Health protective behavior and the elderly: Hemoccult testing for early colorectal cancer detection
AdvisorAtwood, Jan R.
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PublisherThe University of Arizona.
RightsCopyright © is held by the author. Digital access to this material is made possible by the University Libraries, University of Arizona. Further transmission, reproduction or presentation (such as public display or performance) of protected items is prohibited except with permission of the author.
AbstractColorectal cancer is second only to lung cancer as a leading cause of internal cancer death. Individuals over 65 years of age are most at risk yet least likely to engage in screening for colorectal cancer. The purpose of this descriptive-correlational study using a modified Pender Health Promotion Model was to identify motivations of elderly individuals to engage in health protective behavior. A convenience sample of 90 subjects answered a four-part motivations questionnaire in which three subscales--early detection, powerful others, and chance--met reliability standards (alpha >.70). Chance was significantly related to compliance (r = -.28; p =.003); Hemoccult compliers believed less in chance and powerful others than did non-compliers (p =.005;.002). The 88 percent who performed a Hemoccult stool test as a screening method for early detection of colorectal cancer demonstrated that these elders willingly engaged in health protective behavior and supported the nurses' role in promoting primary prevention in elderly clients.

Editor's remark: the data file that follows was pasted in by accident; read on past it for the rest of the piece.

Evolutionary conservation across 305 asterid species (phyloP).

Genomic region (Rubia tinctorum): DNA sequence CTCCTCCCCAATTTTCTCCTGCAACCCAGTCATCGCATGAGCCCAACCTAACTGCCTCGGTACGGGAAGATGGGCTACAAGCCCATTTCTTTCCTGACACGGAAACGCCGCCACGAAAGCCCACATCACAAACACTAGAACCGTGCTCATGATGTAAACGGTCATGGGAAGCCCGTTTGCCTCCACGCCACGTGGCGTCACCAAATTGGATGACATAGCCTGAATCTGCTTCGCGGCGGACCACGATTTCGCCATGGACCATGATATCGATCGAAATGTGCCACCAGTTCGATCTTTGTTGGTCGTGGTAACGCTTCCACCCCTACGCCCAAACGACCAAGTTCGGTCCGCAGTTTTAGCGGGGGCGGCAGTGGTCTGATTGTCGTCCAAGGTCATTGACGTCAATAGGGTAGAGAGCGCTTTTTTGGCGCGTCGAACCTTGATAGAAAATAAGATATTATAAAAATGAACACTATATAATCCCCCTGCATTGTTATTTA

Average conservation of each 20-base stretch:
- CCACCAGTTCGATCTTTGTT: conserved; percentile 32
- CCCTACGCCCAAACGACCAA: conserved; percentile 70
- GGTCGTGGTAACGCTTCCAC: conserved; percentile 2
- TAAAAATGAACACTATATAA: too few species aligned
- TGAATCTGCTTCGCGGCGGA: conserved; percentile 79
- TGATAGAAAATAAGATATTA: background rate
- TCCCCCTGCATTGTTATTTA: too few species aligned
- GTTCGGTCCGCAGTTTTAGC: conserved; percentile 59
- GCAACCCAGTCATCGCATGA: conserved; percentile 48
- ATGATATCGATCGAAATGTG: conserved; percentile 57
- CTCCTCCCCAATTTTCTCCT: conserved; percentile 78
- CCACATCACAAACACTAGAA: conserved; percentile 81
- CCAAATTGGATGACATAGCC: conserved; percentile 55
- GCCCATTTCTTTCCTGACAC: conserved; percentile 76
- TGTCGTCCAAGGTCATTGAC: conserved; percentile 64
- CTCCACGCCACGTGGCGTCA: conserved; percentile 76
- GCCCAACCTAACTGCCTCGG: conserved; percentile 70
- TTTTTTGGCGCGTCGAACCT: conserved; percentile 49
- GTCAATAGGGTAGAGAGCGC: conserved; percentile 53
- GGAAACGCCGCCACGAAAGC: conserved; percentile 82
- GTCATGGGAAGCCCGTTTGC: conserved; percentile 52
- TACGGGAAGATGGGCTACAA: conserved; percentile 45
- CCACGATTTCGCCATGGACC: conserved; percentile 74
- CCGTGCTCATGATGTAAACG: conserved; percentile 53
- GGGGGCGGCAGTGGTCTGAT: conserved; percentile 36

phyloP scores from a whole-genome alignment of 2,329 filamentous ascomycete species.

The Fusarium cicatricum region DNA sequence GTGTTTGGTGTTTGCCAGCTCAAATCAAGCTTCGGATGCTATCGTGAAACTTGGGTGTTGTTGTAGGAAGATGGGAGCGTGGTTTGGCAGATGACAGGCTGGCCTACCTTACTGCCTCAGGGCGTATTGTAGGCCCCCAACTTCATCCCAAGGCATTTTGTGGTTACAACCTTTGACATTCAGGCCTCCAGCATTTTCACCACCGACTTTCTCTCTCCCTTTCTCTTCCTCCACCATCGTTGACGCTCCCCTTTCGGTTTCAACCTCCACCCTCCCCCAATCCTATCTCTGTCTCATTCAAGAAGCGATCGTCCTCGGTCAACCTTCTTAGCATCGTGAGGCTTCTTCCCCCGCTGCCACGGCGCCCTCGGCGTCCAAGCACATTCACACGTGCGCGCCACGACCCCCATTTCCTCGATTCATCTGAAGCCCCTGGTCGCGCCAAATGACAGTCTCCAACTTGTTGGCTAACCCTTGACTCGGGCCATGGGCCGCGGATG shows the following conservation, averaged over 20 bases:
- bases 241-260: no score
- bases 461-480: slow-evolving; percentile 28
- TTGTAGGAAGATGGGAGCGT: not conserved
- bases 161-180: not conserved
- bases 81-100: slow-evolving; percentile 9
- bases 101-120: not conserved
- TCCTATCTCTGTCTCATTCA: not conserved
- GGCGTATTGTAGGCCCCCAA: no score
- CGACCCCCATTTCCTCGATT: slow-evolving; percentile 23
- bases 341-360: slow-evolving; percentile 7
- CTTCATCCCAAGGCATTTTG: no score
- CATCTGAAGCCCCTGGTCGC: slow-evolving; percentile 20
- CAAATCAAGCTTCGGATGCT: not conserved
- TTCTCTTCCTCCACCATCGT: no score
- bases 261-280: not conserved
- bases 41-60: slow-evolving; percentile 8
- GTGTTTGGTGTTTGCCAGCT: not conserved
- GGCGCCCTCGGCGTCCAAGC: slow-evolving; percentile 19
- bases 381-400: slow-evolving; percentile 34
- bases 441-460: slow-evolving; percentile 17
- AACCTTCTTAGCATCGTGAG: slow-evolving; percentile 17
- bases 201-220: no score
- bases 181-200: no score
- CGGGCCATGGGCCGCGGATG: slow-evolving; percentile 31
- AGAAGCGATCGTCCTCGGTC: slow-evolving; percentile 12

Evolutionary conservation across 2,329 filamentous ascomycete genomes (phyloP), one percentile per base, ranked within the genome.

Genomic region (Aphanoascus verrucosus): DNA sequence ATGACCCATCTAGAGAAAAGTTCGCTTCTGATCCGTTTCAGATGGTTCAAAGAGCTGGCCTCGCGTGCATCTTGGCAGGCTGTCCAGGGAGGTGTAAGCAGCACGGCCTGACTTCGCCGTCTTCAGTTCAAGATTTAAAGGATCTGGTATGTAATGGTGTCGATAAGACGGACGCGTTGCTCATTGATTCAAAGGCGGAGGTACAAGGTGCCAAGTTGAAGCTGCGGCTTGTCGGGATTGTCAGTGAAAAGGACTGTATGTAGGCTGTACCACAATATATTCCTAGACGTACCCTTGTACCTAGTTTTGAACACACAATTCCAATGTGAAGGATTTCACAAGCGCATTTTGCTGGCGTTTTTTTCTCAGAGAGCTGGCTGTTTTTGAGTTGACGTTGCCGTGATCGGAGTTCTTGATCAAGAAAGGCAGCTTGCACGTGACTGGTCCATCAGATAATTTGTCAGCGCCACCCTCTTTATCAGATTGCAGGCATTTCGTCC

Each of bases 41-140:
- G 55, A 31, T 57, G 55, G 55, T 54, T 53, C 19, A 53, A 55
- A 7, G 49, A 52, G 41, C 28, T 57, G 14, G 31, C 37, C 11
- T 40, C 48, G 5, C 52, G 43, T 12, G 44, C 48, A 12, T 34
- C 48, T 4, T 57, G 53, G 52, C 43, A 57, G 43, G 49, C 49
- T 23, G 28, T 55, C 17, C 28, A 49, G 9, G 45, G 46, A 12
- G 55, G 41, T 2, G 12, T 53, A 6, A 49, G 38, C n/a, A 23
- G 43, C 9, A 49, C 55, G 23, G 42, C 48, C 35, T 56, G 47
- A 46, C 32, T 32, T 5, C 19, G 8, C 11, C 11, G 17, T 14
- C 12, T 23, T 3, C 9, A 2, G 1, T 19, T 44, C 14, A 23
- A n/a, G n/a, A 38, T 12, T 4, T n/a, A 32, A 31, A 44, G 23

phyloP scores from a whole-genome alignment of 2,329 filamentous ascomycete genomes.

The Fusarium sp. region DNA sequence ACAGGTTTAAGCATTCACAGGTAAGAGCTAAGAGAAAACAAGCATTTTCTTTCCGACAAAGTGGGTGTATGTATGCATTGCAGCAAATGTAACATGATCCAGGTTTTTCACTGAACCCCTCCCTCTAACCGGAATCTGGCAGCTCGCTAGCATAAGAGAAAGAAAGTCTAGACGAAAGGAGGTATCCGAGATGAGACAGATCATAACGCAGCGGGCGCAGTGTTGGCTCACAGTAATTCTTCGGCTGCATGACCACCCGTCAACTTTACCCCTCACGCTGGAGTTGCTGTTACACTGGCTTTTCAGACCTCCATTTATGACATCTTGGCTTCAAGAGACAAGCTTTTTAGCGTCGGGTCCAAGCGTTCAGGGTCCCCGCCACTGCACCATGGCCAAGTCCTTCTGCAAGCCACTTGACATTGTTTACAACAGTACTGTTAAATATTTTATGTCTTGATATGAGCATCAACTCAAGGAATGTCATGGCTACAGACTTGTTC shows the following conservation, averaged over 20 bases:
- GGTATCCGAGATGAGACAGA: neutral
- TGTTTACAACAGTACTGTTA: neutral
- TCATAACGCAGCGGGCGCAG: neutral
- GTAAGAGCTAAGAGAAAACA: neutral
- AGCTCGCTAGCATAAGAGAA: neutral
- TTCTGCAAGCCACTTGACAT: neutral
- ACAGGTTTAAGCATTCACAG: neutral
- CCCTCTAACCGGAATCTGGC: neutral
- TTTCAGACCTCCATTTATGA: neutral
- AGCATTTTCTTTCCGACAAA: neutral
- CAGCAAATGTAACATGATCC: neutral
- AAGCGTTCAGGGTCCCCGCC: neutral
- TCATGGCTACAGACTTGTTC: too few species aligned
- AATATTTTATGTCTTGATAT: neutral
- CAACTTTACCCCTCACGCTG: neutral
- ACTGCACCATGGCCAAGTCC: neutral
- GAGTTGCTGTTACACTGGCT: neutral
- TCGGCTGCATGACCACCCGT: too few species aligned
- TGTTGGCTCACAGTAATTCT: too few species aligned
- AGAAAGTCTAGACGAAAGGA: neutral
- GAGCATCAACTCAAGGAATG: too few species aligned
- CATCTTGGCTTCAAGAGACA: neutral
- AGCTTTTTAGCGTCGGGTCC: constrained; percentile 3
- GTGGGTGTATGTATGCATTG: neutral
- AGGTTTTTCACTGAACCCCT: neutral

Degree ProgramGraduate College